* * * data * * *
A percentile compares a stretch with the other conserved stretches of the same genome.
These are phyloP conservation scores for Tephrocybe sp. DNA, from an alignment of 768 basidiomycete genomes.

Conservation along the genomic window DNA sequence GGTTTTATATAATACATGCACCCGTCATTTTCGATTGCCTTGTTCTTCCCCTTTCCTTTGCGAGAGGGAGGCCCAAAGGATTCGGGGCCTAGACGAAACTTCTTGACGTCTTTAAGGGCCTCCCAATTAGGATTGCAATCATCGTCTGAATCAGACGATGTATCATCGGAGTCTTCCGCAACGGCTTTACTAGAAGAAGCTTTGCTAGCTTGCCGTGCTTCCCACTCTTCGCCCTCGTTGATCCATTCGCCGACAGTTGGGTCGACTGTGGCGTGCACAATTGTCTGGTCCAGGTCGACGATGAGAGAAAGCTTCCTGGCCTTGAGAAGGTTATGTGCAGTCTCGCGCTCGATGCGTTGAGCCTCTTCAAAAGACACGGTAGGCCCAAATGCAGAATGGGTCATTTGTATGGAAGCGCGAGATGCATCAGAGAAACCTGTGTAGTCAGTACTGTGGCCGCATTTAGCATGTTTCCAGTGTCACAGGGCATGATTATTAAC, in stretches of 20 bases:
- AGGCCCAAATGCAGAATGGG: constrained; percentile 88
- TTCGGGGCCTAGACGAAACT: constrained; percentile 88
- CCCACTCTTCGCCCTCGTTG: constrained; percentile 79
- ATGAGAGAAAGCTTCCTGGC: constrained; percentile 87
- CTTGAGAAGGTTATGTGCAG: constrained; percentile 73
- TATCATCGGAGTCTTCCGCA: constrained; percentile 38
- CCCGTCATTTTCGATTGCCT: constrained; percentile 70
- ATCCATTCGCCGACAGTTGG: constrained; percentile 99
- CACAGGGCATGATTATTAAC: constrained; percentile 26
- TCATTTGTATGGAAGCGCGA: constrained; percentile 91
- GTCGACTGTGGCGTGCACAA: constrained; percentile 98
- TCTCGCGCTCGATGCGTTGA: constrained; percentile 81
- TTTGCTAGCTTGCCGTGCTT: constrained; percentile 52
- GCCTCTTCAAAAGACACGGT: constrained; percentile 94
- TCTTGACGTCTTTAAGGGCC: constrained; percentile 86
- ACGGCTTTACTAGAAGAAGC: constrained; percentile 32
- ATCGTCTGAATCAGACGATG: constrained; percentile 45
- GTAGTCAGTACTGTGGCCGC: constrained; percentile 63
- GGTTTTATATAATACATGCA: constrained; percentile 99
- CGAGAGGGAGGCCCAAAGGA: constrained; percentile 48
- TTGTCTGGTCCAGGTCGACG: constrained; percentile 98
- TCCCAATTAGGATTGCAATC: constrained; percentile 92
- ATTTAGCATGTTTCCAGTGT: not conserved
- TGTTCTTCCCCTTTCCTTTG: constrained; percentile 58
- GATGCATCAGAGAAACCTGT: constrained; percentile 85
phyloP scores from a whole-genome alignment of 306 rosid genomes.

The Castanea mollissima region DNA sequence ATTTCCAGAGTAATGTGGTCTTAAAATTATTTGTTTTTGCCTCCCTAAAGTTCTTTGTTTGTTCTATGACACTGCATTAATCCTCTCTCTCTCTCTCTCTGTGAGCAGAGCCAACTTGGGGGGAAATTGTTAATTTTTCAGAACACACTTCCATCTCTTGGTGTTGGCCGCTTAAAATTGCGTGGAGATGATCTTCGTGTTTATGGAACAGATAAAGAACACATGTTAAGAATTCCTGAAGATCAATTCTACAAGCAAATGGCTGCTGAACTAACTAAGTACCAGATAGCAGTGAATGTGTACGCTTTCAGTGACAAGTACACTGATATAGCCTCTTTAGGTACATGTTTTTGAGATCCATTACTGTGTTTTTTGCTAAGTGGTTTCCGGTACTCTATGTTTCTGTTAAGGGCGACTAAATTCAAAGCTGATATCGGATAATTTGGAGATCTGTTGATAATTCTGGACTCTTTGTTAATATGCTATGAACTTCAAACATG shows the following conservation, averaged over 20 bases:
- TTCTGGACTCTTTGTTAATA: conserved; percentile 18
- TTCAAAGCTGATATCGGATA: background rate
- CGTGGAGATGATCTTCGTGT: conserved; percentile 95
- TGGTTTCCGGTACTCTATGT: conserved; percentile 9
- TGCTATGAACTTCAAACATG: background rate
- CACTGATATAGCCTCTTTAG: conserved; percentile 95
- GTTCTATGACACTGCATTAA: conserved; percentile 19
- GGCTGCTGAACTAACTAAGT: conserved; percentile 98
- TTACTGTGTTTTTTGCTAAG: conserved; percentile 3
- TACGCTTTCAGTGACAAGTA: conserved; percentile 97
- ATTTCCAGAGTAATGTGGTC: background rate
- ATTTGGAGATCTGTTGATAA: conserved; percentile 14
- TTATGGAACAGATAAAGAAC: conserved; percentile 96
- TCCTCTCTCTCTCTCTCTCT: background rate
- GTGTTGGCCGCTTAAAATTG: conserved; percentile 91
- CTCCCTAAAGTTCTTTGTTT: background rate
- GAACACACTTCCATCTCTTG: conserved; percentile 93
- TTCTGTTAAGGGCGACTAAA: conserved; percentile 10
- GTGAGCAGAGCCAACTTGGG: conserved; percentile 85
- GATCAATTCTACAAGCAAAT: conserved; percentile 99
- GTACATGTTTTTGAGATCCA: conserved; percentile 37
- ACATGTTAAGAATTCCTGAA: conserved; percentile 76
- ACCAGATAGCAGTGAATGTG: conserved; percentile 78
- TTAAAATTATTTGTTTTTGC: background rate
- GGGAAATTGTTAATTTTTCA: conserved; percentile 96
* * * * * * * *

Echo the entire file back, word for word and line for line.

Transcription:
A percentile compares a stretch with the other conserved stretches of the same genome.
These are phyloP conservation scores for Tephrocybe sp. DNA, from an alignment of 768 basidiomycete genomes.

Conservation along the genomic window DNA sequence GGTTTTATATAATACATGCACCCGTCATTTTCGATTGCCTTGTTCTTCCCCTTTCCTTTGCGAGAGGGAGGCCCAAAGGATTCGGGGCCTAGACGAAACTTCTTGACGTCTTTAAGGGCCTCCCAATTAGGATTGCAATCATCGTCTGAATCAGACGATGTATCATCGGAGTCTTCCGCAACGGCTTTACTAGAAGAAGCTTTGCTAGCTTGCCGTGCTTCCCACTCTTCGCCCTCGTTGATCCATTCGCCGACAGTTGGGTCGACTGTGGCGTGCACAATTGTCTGGTCCAGGTCGACGATGAGAGAAAGCTTCCTGGCCTTGAGAAGGTTATGTGCAGTCTCGCGCTCGATGCGTTGAGCCTCTTCAAAAGACACGGTAGGCCCAAATGCAGAATGGGTCATTTGTATGGAAGCGCGAGATGCATCAGAGAAACCTGTGTAGTCAGTACTGTGGCCGCATTTAGCATGTTTCCAGTGTCACAGGGCATGATTATTAAC, in stretches of 20 bases:
- AGGCCCAAATGCAGAATGGG: constrained; percentile 88
- TTCGGGGCCTAGACGAAACT: constrained; percentile 88
- CCCACTCTTCGCCCTCGTTG: constrained; percentile 79
- ATGAGAGAAAGCTTCCTGGC: constrained; percentile 87
- CTTGAGAAGGTTATGTGCAG: constrained; percentile 73
- TATCATCGGAGTCTTCCGCA: constrained; percentile 38
- CCCGTCATTTTCGATTGCCT: constrained; percentile 70
- ATCCATTCGCCGACAGTTGG: constrained; percentile 99
- CACAGGGCATGATTATTAAC: constrained; percentile 26
- TCATTTGTATGGAAGCGCGA: constrained; percentile 91
- GTCGACTGTGGCGTGCACAA: constrained; percentile 98
- TCTCGCGCTCGATGCGTTGA: constrained; percentile 81
- TTTGCTAGCTTGCCGTGCTT: constrained; percentile 52
- GCCTCTTCAAAAGACACGGT: constrained; percentile 94
- TCTTGACGTCTTTAAGGGCC: constrained; percentile 86
- ACGGCTTTACTAGAAGAAGC: constrained; percentile 32
- ATCGTCTGAATCAGACGATG: constrained; percentile 45
- GTAGTCAGTACTGTGGCCGC: constrained; percentile 63
- GGTTTTATATAATACATGCA: constrained; percentile 99
- CGAGAGGGAGGCCCAAAGGA: constrained; percentile 48
- TTGTCTGGTCCAGGTCGACG: constrained; percentile 98
- TCCCAATTAGGATTGCAATC: constrained; percentile 92
- ATTTAGCATGTTTCCAGTGT: not conserved
- TGTTCTTCCCCTTTCCTTTG: constrained; percentile 58
- GATGCATCAGAGAAACCTGT: constrained; percentile 85
phyloP scores from a whole-genome alignment of 306 rosid genomes.

The Castanea mollissima region DNA sequence ATTTCCAGAGTAATGTGGTCTTAAAATTATTTGTTTTTGCCTCCCTAAAGTTCTTTGTTTGTTCTATGACACTGCATTAATCCTCTCTCTCTCTCTCTCTGTGAGCAGAGCCAACTTGGGGGGAAATTGTTAATTTTTCAGAACACACTTCCATCTCTTGGTGTTGGCCGCTTAAAATTGCGTGGAGATGATCTTCGTGTTTATGGAACAGATAAAGAACACATGTTAAGAATTCCTGAAGATCAATTCTACAAGCAAATGGCTGCTGAACTAACTAAGTACCAGATAGCAGTGAATGTGTACGCTTTCAGTGACAAGTACACTGATATAGCCTCTTTAGGTACATGTTTTTGAGATCCATTACTGTGTTTTTTGCTAAGTGGTTTCCGGTACTCTATGTTTCTGTTAAGGGCGACTAAATTCAAAGCTGATATCGGATAATTTGGAGATCTGTTGATAATTCTGGACTCTTTGTTAATATGCTATGAACTTCAAACATG shows the following conservation, averaged over 20 bases:
- TTCTGGACTCTTTGTTAATA: conserved; percentile 18
- TTCAAAGCTGATATCGGATA: background rate
- CGTGGAGATGATCTTCGTGT: conserved; percentile 95
- TGGTTTCCGGTACTCTATGT: conserved; percentile 9
- TGCTATGAACTTCAAACATG: background rate
- CACTGATATAGCCTCTTTAG: conserved; percentile 95
- GTTCTATGACACTGCATTAA: conserved; percentile 19
- GGCTGCTGAACTAACTAAGT: conserved; percentile 98
- TTACTGTGTTTTTTGCTAAG: conserved; percentile 3
- TACGCTTTCAGTGACAAGTA: conserved; percentile 97
- ATTTCCAGAGTAATGTGGTC: background rate
- ATTTGGAGATCTGTTGATAA: conserved; percentile 14
- TTATGGAACAGATAAAGAAC: conserved; percentile 96
- TCCTCTCTCTCTCTCTCTCT: background rate
- GTGTTGGCCGCTTAAAATTG: conserved; percentile 91
- CTCCCTAAAGTTCTTTGTTT: background rate
- GAACACACTTCCATCTCTTG: conserved; percentile 93
- TTCTGTTAAGGGCGACTAAA: conserved; percentile 10
- GTGAGCAGAGCCAACTTGGG: conserved; percentile 85
- GATCAATTCTACAAGCAAAT: conserved; percentile 99
- GTACATGTTTTTGAGATCCA: conserved; percentile 37
- ACATGTTAAGAATTCCTGAA: conserved; percentile 76
- ACCAGATAGCAGTGAATGTG: conserved; percentile 78
- TTAAAATTATTTGTTTTTGC: background rate
- GGGAAATTGTTAATTTTTCA: conserved; percentile 96